Beware the impossibly beautiful blue viper

By Bec Crew | September 24, 2017

This really is a ‘look but don’t touch’ situation, because as stunning as that blue viper is, it’s not the kind of creature you want to mess with.

Contributor

Bec Crew

Becky Crew is a Sydney-based science communicator with a love for weird and wonderful animals. From strange behaviours and special adaptations to newly discovered species and the researchers who find them, her topics celebrate how alien yet relatable so many of the creatures that live amongst us can be.

FOUND ACROSS the lesser Sunda Islands of Indonesia, this venomous, island-dwelling snake is an aggressive predator, and its tendency towards fight over flight has made it an intimidating presence in the streets of Bali, where it’s one of the most common causes of venomous bites.

Called the white-lipped island pit viper (Trimeresurus insularis), it’s related to the white-lipped pit viper (T. albolabris), endemic to Southeast Asia.

What’s particularly special about this incredible creature is the fact that most white-lipped pit vipers are actually green, as you’d probably expect:

viper

(Image Credit: Jasmine Vink)

Even within this subspecies, the blue variety is rare, and only occurs in places such as Komodo Island, where both green and blue individuals have been spotted.

And even stranger still, this doesn’t appear to be a temporary shift in colour like it can be in other species – anecdotes from people who keep them as pets suggest that it really is permanent.

“It is implied that this is not an ontogenetic or temporary colour – these blue snakes are blue their entire life,” says Stephen Mahony from the Herpetology Collection at the Australian Museum.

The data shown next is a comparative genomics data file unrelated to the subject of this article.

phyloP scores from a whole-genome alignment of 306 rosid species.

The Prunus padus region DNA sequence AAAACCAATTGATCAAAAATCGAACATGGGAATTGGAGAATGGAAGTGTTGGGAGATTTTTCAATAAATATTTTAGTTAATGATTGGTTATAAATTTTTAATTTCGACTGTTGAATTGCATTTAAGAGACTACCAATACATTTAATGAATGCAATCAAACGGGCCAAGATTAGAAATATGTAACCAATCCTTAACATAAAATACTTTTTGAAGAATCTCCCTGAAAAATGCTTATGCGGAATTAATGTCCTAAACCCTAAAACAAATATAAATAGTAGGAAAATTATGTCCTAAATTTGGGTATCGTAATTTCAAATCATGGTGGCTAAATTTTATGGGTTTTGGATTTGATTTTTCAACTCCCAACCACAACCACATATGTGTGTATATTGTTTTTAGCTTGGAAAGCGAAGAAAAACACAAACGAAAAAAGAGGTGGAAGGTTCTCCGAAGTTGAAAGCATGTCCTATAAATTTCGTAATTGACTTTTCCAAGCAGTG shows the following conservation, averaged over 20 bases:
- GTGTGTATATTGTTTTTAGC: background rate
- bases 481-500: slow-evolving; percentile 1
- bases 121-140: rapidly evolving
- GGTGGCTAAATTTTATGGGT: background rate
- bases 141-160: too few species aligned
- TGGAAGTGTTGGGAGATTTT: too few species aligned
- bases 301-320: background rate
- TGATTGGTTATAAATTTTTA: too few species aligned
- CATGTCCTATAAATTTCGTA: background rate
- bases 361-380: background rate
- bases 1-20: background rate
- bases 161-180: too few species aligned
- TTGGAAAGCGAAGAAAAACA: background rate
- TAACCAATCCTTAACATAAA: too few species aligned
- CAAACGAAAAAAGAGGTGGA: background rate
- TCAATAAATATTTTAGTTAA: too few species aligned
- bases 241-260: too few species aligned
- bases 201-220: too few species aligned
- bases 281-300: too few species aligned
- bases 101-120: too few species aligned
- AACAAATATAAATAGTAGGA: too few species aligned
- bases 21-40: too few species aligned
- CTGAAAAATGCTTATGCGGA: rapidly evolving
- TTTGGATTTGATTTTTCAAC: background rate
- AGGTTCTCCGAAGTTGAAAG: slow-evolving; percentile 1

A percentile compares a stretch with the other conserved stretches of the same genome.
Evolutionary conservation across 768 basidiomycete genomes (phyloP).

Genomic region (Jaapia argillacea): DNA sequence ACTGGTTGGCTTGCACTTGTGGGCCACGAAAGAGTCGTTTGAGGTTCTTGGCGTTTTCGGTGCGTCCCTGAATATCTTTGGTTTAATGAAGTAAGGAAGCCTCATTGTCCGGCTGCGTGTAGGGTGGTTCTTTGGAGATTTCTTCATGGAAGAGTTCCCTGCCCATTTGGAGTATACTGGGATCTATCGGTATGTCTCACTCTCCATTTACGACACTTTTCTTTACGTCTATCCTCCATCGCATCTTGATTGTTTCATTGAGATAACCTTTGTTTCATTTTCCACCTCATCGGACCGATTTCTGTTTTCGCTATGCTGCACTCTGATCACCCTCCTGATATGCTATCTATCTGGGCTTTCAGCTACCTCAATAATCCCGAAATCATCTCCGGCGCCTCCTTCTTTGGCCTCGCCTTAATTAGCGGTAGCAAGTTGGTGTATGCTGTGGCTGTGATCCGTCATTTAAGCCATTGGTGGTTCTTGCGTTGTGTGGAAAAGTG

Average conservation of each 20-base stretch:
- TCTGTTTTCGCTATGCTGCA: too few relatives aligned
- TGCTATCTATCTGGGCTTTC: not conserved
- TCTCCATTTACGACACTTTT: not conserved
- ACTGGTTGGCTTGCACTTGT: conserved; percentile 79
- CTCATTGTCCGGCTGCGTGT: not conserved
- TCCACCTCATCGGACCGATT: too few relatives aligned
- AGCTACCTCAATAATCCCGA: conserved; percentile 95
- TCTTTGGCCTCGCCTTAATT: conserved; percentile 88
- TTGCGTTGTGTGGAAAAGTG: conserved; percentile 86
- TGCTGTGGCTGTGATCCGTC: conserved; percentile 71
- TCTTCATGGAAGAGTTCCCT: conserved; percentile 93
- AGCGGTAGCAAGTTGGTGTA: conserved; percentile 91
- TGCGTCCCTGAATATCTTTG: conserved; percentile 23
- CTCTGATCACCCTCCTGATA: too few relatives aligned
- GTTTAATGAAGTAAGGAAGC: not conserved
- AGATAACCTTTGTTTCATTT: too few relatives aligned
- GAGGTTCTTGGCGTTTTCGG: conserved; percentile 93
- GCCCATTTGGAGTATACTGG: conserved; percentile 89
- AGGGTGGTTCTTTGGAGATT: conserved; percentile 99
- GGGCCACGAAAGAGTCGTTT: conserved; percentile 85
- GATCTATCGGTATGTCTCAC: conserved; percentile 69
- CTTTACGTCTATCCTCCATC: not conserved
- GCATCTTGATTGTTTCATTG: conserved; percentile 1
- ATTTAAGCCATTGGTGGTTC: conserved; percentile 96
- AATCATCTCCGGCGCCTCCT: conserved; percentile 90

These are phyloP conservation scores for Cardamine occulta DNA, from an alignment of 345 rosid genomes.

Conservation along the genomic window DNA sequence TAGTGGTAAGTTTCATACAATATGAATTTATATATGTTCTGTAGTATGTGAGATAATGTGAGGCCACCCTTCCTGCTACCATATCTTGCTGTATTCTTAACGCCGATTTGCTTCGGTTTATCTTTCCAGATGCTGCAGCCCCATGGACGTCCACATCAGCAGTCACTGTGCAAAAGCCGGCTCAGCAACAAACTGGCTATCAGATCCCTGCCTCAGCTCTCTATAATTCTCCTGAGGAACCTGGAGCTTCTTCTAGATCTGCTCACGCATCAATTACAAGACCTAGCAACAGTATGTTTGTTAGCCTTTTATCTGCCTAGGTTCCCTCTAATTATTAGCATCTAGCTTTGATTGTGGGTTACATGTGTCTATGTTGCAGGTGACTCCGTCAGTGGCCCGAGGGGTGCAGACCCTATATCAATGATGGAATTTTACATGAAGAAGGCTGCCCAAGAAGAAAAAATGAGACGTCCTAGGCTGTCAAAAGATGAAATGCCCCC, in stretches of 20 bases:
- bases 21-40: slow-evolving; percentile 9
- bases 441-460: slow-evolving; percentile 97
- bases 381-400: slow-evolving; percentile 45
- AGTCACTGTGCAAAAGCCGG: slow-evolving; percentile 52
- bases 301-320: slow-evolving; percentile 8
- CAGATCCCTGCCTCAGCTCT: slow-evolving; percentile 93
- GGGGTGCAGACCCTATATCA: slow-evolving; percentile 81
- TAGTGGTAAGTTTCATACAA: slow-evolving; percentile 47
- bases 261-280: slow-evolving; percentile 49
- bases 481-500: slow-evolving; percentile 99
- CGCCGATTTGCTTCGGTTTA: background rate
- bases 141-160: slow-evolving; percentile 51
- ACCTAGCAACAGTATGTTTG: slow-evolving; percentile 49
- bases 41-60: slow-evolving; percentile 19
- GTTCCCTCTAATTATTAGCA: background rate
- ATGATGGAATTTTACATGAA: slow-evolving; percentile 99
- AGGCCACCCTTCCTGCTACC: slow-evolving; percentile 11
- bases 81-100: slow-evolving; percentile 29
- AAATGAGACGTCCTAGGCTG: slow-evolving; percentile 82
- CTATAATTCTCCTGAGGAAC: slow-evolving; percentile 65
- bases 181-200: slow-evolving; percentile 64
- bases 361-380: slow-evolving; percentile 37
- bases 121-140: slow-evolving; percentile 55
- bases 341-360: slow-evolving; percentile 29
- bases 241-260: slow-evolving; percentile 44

“Interestingly, there is another case in this species, on another island, where the snake may have bright yellow individuals.”

As a species, white-lipped pit vipers usually keep to the bushlands and bamboo forests of Southeast Asia, but are known for creeping into populated areas in search of food like mice and lizards.

And while their venom rarely kills, it’s incredibly unpleasant to get a bite from a white-lipped island pit viper – they have a ‘hemorrhagic’ venom, which can cause pain, swelling, necrosis of the flesh, and severe bleeding, both internally and externally.

And once the venom has done its thing, these vipers use their fangs to ‘walk’ their prey into their mouths. And yes, it looks as horrifying as it sounds:

If you want to catch a glimpse of a blue snake in the wild, you don’t have to brave the wilds of Komodo Island – common tree snakes (Dendrelaphis punctulatus) from all over Australia can come in blue varieties, and there’s a species of python in far north Queensland that turns blue when it’s pregnant.

“In the green tree python (Morelia viridisi), when a female is gravid (pregnant) with eggs, the hormonal change in her body can lead to increased blue colouration,” Mahony explains.

“When she lays the eggs and hormones return to normal, the blue colour returns to their normal emerald green. Though there’s some anecdotes from long-time keepers that a tiny bit of blue remains each time, and eventually a female that has laid many clutches of eggs may remain permanently slightly blue.”

Here’s what a blue common tree snake looks like in the wild:

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